If you have, then you are participating in a new trend called Social TV. This is the process of enhancing a viewer’s social experience of watching TV by connecting them with other viewers in real time.
Social TV enables viewers to increase their interaction with TV programs by using different channels of communication to share the content that they’re watching.
Social media has provided a new way of connecting people using Social TV, even when they are not in the same location. Programs such as The Voice on Channel 9 are a great example of Social TV.
If you live under a rock (or don’t watch TV!), The Voice is a reality TV show that is holding a competition to find the singer with the ‘best’ voice in Australia.
The Voice has been able to use social media effectively to attract a large audience of fans to the program. Viewers of the show are able to vote for their favourite singer by sending an SMS, voting on Facebook, over the phone or buying one of their songs on iTunes (which counts for two votes).
The show broadcasts live tweets posted by viewers using the hashtag #TheVoiceAU. This is a great strategy because many people are eager to see their comments on TV. It also uses the viewer’s Twitter network to publicise the show to a larger audience. This may even attract new viewers to the show who want to participate in the conversation on Twitter.
The Voice is maximising their interaction with viewers by posting bios of the singers and behind the scenes footage of the show on their website and social media channels. This is not a new concept for reality TV with many other TV shows interacting with their viewers via social media. However, The Voice has been able to achieve a new level of success.
The Voice hashtag is frequently trending on Twitter and many of the contestant’s songs have appeared in the Top 5 on the iTunes chart.
The Voice has successfully connected viewers into a wider conversation about the program and created a community around the show. This is a great marketing tool to enhance viewer loyalty to the program and attract new viewers.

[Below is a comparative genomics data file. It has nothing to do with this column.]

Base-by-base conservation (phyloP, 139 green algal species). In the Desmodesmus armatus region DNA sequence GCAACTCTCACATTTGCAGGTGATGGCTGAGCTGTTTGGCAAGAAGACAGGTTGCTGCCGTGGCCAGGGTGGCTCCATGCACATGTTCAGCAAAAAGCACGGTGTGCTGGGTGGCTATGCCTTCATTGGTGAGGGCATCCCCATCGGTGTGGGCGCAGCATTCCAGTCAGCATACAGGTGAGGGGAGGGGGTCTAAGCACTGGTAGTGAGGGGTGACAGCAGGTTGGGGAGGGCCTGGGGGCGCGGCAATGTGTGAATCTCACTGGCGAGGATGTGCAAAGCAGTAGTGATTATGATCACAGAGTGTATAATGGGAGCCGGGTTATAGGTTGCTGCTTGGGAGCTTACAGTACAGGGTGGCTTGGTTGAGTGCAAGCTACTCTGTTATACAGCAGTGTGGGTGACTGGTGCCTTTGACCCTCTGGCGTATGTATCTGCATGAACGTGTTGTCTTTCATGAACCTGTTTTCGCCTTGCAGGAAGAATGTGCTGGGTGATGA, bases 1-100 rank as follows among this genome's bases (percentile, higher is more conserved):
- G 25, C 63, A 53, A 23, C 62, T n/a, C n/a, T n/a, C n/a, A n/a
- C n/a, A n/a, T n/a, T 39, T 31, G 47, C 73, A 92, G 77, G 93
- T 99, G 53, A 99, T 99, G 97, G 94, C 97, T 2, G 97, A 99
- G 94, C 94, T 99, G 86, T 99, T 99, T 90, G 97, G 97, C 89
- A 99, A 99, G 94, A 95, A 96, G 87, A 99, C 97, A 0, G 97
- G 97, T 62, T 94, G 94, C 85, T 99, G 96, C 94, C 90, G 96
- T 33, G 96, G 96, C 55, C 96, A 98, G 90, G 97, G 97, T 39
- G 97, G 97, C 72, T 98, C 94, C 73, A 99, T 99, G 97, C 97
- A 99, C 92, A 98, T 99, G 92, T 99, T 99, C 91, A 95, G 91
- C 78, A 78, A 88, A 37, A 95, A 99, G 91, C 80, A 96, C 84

So what does this mean for the future of communication and TV?
The way that we interact with TV is shifting towards multi-channel forms of communication. No longer are we just watching a program but we are becoming part of a community and sharing experiences with other viewers all over the world. Instead of being passive viewers we are actively taking part in what we watch with the ability to influence how the program unfolds.
This shift towards Social TV encourages a greater interaction between consumers and producers. Businesses can learn a lesson from this shift by thinking about how they can engage their customers using multi-channel forms of communication.
May 22, 2012
When your followers trust you and see that you are providing them with valuable information they are more likely to re-tweet you.
Gaining more re-tweets is a great way to reach a wider audience, gain new followers and increase your brand awareness.
Here are some tips to help you get more re-tweets and increase your engagement on Twitter.
Increase your engagement
Being an active participant in online conversations will not only help build your online profile, but will strengthen the relationships between you and your online community. Re-tweet generously, respond to mentions where relevant, thank your followers when they re-tweet you, and when you’re in need of some instant exposure, ask your followers to re-tweet you – if you’ve treated them well in the past, they’re more than likely to return the favour.
Stick to what you know
Whether you tweet for yourself or your business, identify the topics you specialise in and stick to them. By tweeting on a particular issue, you are positioning yourself as a thought leader in that field and building upon your credibility among the online community. Just as one would get quoted in a newspaper or magazine, the more people trust what you say and believe in your expertise, the more likely you are to get re-tweeted.
Provide valuable content to your followers